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Unshelved is a webcomic by librarian Gene Ambaum and cartoonist Bill Barnes. Book lovers, librarians, and teachers (that is to say, most of Lerner’s audience) will appreciate this light hearted look at every day life at the library. Every Friday their Unshelved Bookclub reviews a variety of books (there are usually a few graphic novels in attendance). Some of their reviews are delivered in cartoon from. It’s a smart approach, and method I hadn’t seen before.

In a recent review (a non-cartoon one, sadly) they took a closer look at the first volume in On the Case with Holmes and Watson, Sherlock Holmes and a Scandal in Bohemia. Gene Ambaum had this to say:


“Why I picked it up: My nine-year-old daughter loves Encyclopedia Brown and the BBC TV show Sherlock, and I was hoping for an adaptation that was accessible and entertaining.

Why I finished it: It’s both. Rohrbach’s drawings are large, simple, pleasant, and nicely colored, and many look like they might have been block printed. And the adaptation keeps a lot of the plot and tone of the original intact.

I’d give it to: My daughter, along with the next two books in the series. She’s really going to enjoy the way Holmes uses disguises and special effects to thwart the blackmailer.”

Lily Renée, Escape Artist was included in this past Sunday’s Bookshelf in The New York Times Book Review. Reviewer Pamela Paul had this to say:

“This graphic biography, illustrated in a retro comic book style that befits its subject, describes the life of Lily Renée Wilheim, a Jewish Kindertransport refugee who became a graphic artist of superwomen comic books in New York. Raised in a well-off family in Vienna in the ’30s, Lily saw her idyllic childhood descend into one of prejudice, tragedy, Kristallnacht and, finally, escape. This is a smart little biography that will appeal to history buffs, comic book fans and anyone who likes a gutsy, pioneering heroine.”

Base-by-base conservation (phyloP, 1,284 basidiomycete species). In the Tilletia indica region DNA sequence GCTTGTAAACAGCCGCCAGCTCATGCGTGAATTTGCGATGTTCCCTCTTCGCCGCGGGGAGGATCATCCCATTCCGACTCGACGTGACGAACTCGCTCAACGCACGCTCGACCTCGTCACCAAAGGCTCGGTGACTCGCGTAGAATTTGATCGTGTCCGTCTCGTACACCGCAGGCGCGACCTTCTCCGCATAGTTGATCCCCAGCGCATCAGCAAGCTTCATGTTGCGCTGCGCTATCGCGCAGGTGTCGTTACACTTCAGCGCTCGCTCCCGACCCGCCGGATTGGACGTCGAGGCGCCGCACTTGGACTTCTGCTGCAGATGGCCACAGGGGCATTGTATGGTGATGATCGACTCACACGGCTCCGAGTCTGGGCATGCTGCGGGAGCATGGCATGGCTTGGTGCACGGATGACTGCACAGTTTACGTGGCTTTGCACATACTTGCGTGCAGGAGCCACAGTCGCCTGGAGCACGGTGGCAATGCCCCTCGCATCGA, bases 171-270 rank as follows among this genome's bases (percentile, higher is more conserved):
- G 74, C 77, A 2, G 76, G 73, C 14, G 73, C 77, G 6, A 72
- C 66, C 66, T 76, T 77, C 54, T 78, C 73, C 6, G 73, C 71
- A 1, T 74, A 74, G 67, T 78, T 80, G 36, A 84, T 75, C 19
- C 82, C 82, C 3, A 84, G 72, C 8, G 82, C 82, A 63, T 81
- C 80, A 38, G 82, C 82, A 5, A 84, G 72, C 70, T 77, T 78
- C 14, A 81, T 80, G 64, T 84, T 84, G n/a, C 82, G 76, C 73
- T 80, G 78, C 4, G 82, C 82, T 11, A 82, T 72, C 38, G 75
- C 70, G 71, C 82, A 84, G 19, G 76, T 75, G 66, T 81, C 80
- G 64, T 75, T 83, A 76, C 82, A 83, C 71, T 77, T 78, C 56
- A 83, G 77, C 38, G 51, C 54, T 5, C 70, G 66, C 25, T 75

The theme of the column was “voyages”. Lily Renée was reviewed alongside another graphic novel, Around the World by Matt Phelan. It looks like we’re in good company, I look forward to reading it!

Last week, School Library Journal (Review) published a stellar review of the first two installments of the new Graphic Universe series “Summer Camp Science Mysteries”, Volume 1: In Search of the Fog Zombie and Volume 2: The Nighttime Cabin Thief. These highly readable science themed titles, written by veteran educational author Linda Beauregard and including art by high school biology teacher Der-Shing Helmer, combine loads of reading fun while learning the fundamental principals of science.

School Library Journal writes, “I did enjoy the Summer Camp Science Mysteries…there is something appealingly earnest about them”. The article continued by calling praise to Helmer’s illustrations by saying, The characters are distinctive and the settings believable, even when drawn in a clear, easy to follow cartoon style that is pleasingly bright and colorful”.

The SLJ article also spoke well of the book’s multicultural emphasis by saying, “Volume One: In Search of the Fog Zombie is one of the first graphic novels I’ve read in a long time that has four non-white characters on the cover”.

The review concluded with this affirmation: “Schools can happily add these to their roster of educational graphic novel titles, secure in the knowledge that they will likely spark some scientific curiosity in the children who read them.”

And that sentiment is exactly Graphic Universe’s prime objective.

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